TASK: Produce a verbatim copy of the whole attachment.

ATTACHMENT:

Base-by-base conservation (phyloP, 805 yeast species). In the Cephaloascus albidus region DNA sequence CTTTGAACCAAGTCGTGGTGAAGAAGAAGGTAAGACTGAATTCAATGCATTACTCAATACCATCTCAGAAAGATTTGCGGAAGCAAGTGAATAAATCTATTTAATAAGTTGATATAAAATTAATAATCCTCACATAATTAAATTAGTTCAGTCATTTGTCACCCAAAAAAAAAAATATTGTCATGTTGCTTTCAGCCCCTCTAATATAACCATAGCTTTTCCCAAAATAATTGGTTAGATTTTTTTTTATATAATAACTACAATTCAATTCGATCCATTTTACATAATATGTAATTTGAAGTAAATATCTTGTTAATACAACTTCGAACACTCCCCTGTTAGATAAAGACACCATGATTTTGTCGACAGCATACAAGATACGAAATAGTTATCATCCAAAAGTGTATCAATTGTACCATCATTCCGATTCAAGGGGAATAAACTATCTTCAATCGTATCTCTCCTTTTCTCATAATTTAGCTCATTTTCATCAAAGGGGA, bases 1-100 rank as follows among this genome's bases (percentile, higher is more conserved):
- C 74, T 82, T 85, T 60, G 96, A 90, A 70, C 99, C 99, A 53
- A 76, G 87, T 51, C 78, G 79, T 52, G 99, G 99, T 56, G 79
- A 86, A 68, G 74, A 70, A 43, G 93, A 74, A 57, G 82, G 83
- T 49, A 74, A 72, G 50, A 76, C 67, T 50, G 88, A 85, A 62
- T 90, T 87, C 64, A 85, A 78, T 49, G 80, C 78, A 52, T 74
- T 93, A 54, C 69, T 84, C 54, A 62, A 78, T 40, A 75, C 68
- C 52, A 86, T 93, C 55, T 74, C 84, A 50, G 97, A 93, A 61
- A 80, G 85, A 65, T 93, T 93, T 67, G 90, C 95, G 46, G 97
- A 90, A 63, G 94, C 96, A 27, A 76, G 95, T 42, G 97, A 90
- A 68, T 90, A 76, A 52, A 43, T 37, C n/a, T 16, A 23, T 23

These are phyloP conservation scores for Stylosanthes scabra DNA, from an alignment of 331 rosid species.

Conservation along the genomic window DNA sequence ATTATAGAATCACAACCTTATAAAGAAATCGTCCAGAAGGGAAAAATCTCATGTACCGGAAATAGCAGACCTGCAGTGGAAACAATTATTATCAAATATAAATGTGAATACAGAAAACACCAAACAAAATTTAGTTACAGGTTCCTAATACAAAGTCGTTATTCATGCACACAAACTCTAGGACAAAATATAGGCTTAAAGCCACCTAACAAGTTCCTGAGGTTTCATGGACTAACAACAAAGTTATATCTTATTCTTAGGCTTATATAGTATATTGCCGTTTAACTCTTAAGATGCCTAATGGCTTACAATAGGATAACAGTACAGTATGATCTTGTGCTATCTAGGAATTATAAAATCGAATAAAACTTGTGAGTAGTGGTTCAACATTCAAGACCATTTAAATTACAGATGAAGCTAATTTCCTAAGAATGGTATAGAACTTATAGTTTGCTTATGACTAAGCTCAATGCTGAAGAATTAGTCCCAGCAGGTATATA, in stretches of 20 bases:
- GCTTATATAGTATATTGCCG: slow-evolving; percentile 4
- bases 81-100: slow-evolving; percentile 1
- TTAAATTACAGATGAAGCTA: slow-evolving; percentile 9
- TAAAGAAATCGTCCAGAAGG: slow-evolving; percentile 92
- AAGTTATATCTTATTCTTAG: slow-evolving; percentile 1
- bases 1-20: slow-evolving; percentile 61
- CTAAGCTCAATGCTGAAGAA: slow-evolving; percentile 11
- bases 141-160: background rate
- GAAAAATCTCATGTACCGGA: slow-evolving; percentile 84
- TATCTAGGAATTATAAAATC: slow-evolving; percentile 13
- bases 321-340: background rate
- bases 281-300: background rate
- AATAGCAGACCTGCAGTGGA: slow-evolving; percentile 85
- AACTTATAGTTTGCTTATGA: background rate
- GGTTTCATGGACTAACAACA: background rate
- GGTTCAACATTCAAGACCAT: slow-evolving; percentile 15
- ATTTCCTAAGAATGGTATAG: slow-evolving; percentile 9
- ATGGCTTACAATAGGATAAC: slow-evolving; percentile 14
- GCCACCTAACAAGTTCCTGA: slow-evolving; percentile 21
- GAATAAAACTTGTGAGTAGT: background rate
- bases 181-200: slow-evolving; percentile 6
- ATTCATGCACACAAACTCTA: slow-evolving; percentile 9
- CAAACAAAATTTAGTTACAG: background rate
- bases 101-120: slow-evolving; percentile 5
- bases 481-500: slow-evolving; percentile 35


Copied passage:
Base-by-base conservation (phyloP, 805 yeast species). In the Cephaloascus albidus region DNA sequence CTTTGAACCAAGTCGTGGTGAAGAAGAAGGTAAGACTGAATTCAATGCATTACTCAATACCATCTCAGAAAGATTTGCGGAAGCAAGTGAATAAATCTATTTAATAAGTTGATATAAAATTAATAATCCTCACATAATTAAATTAGTTCAGTCATTTGTCACCCAAAAAAAAAAATATTGTCATGTTGCTTTCAGCCCCTCTAATATAACCATAGCTTTTCCCAAAATAATTGGTTAGATTTTTTTTTATATAATAACTACAATTCAATTCGATCCATTTTACATAATATGTAATTTGAAGTAAATATCTTGTTAATACAACTTCGAACACTCCCCTGTTAGATAAAGACACCATGATTTTGTCGACAGCATACAAGATACGAAATAGTTATCATCCAAAAGTGTATCAATTGTACCATCATTCCGATTCAAGGGGAATAAACTATCTTCAATCGTATCTCTCCTTTTCTCATAATTTAGCTCATTTTCATCAAAGGGGA, bases 1-100 rank as follows among this genome's bases (percentile, higher is more conserved):
- C 74, T 82, T 85, T 60, G 96, A 90, A 70, C 99, C 99, A 53
- A 76, G 87, T 51, C 78, G 79, T 52, G 99, G 99, T 56, G 79
- A 86, A 68, G 74, A 70, A 43, G 93, A 74, A 57, G 82, G 83
- T 49, A 74, A 72, G 50, A 76, C 67, T 50, G 88, A 85, A 62
- T 90, T 87, C 64, A 85, A 78, T 49, G 80, C 78, A 52, T 74
- T 93, A 54, C 69, T 84, C 54, A 62, A 78, T 40, A 75, C 68
- C 52, A 86, T 93, C 55, T 74, C 84, A 50, G 97, A 93, A 61
- A 80, G 85, A 65, T 93, T 93, T 67, G 90, C 95, G 46, G 97
- A 90, A 63, G 94, C 96, A 27, A 76, G 95, T 42, G 97, A 90
- A 68, T 90, A 76, A 52, A 43, T 37, C n/a, T 16, A 23, T 23

These are phyloP conservation scores for Stylosanthes scabra DNA, from an alignment of 331 rosid species.

Conservation along the genomic window DNA sequence ATTATAGAATCACAACCTTATAAAGAAATCGTCCAGAAGGGAAAAATCTCATGTACCGGAAATAGCAGACCTGCAGTGGAAACAATTATTATCAAATATAAATGTGAATACAGAAAACACCAAACAAAATTTAGTTACAGGTTCCTAATACAAAGTCGTTATTCATGCACACAAACTCTAGGACAAAATATAGGCTTAAAGCCACCTAACAAGTTCCTGAGGTTTCATGGACTAACAACAAAGTTATATCTTATTCTTAGGCTTATATAGTATATTGCCGTTTAACTCTTAAGATGCCTAATGGCTTACAATAGGATAACAGTACAGTATGATCTTGTGCTATCTAGGAATTATAAAATCGAATAAAACTTGTGAGTAGTGGTTCAACATTCAAGACCATTTAAATTACAGATGAAGCTAATTTCCTAAGAATGGTATAGAACTTATAGTTTGCTTATGACTAAGCTCAATGCTGAAGAATTAGTCCCAGCAGGTATATA, in stretches of 20 bases:
- GCTTATATAGTATATTGCCG: slow-evolving; percentile 4
- bases 81-100: slow-evolving; percentile 1
- TTAAATTACAGATGAAGCTA: slow-evolving; percentile 9
- TAAAGAAATCGTCCAGAAGG: slow-evolving; percentile 92
- AAGTTATATCTTATTCTTAG: slow-evolving; percentile 1
- bases 1-20: slow-evolving; percentile 61
- CTAAGCTCAATGCTGAAGAA: slow-evolving; percentile 11
- bases 141-160: background rate
- GAAAAATCTCATGTACCGGA: slow-evolving; percentile 84
- TATCTAGGAATTATAAAATC: slow-evolving; percentile 13
- bases 321-340: background rate
- bases 281-300: background rate
- AATAGCAGACCTGCAGTGGA: slow-evolving; percentile 85
- AACTTATAGTTTGCTTATGA: background rate
- GGTTTCATGGACTAACAACA: background rate
- GGTTCAACATTCAAGACCAT: slow-evolving; percentile 15
- ATTTCCTAAGAATGGTATAG: slow-evolving; percentile 9
- ATGGCTTACAATAGGATAAC: slow-evolving; percentile 14
- GCCACCTAACAAGTTCCTGA: slow-evolving; percentile 21
- GAATAAAACTTGTGAGTAGT: background rate
- bases 181-200: slow-evolving; percentile 6
- ATTCATGCACACAAACTCTA: slow-evolving; percentile 9
- CAAACAAAATTTAGTTACAG: background rate
- bases 101-120: slow-evolving; percentile 5
- bases 481-500: slow-evolving; percentile 35